Fatal Flaw?

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  • SuperScribe
    replied
    Re: Fatal Flaw?

    Come on. Everybody knows the nightclub is the protagonist and the flashback is the antagonist.

    Silly screenwriters.

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  • JeffLowell
    replied
    Re: Fatal Flaw?

    I think you're onto something! I have a team of scholars running it through the Dramatica Story Engine as we speak. Expect an answer in two to three months.

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  • instant_karma
    replied
    Re: Fatal Flaw?

    Originally posted by JeffLowell View Post
    No, no. Clearly Rick is the antagonist of Casablanca.
    No, no, no. It's Sam! He's like the Keyser Soze of Morocco, only his devious plan fails at the very end.

    Think about it. He's always trying to manipulate Rick and Ilsa into getting back together. If that had worked, Rick would have left Casablanca and the bar would be his.

    Hell, he was probably working for the Nazis on the side. Bastard!

    Leave a comment:


  • JeffLowell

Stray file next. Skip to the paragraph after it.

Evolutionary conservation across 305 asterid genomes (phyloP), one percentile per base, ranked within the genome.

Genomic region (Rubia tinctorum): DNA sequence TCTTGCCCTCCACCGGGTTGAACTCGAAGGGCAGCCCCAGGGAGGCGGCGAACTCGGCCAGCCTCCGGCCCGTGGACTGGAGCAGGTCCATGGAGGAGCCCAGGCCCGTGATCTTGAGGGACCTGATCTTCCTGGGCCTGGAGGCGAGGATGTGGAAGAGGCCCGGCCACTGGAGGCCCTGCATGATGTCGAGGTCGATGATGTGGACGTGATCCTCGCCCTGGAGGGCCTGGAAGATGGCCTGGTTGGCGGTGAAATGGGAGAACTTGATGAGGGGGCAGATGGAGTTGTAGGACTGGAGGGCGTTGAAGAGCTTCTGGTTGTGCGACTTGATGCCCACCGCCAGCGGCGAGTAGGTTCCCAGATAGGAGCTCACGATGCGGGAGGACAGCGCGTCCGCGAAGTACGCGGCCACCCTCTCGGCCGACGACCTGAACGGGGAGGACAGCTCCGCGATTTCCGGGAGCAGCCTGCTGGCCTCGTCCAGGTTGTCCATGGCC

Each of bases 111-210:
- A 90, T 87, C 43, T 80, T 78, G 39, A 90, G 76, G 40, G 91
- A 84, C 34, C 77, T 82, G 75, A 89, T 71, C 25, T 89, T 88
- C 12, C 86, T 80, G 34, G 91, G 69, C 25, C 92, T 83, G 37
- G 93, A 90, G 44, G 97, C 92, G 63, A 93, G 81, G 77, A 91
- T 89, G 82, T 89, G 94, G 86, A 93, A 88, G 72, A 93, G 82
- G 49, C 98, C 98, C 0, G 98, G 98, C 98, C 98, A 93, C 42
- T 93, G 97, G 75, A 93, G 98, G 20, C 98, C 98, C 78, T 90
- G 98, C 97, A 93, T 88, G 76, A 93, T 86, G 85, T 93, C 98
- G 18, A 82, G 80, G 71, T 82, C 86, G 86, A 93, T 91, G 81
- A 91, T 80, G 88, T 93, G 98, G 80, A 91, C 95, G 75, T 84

replied
    Re: Fatal Flaw?

    No, no. Clearly Rick is the antagonist of Casablanca.

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  • Steven Jenkins
    replied
    Re: Fatal Flaw?

    LOL
    Which makes - what? Lazlo the protag, and Rick the MC?

    I think I'm going slowly going insane

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  • JeffLowell
    replied
    Re: Fatal Flaw?

    Casablanca: a Resistance fighter tries to flee the Nazis, but his wife's old lover stands in the way.

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  • Steven Jenkins
    replied
    Re: Fatal Flaw?

    Originally posted by zenplato View Post
    So, I'd argue that Laszlo is the antagonist because it's his actions that make Rick react; thus creating the dramatic elements. The external conflict was there all along, but Rick's not involved, he's neutral and it's not until his love for llsa that he is finally pulled into the exteral conflict, imo. The one thing standing in Rick's way is Laszlo.
    I'm not convinced.
    What good are the LoT to Rick? He can't go where he wants to go - home. He only uses them against Ilsa, refusing to give them up, so getting some kind of revenge on her. The LoT eventually bring Rick and Ilsa to a conflict which resolves Rick's persoanl issues - which I'd argue is Rick's main plan by holding onto them, and getting revenge if the plan doesn't work (he even tells her they're in his pocket when she holds a gun to him, when in fact they're not at all).

    I can't see any indication that Rick sees Lazlo as standing in his way of Ilsa. In fact he tries to warn Lazlo that Ilsa may not be the loyal wife he thinks she is. OK - he may be hoping they'll split up, but will that bring Ilsa back, and would he take her back anyway? Also - why does Rick back Lazlo up in the french patriot scene against the Nazis? Rick's a neutral.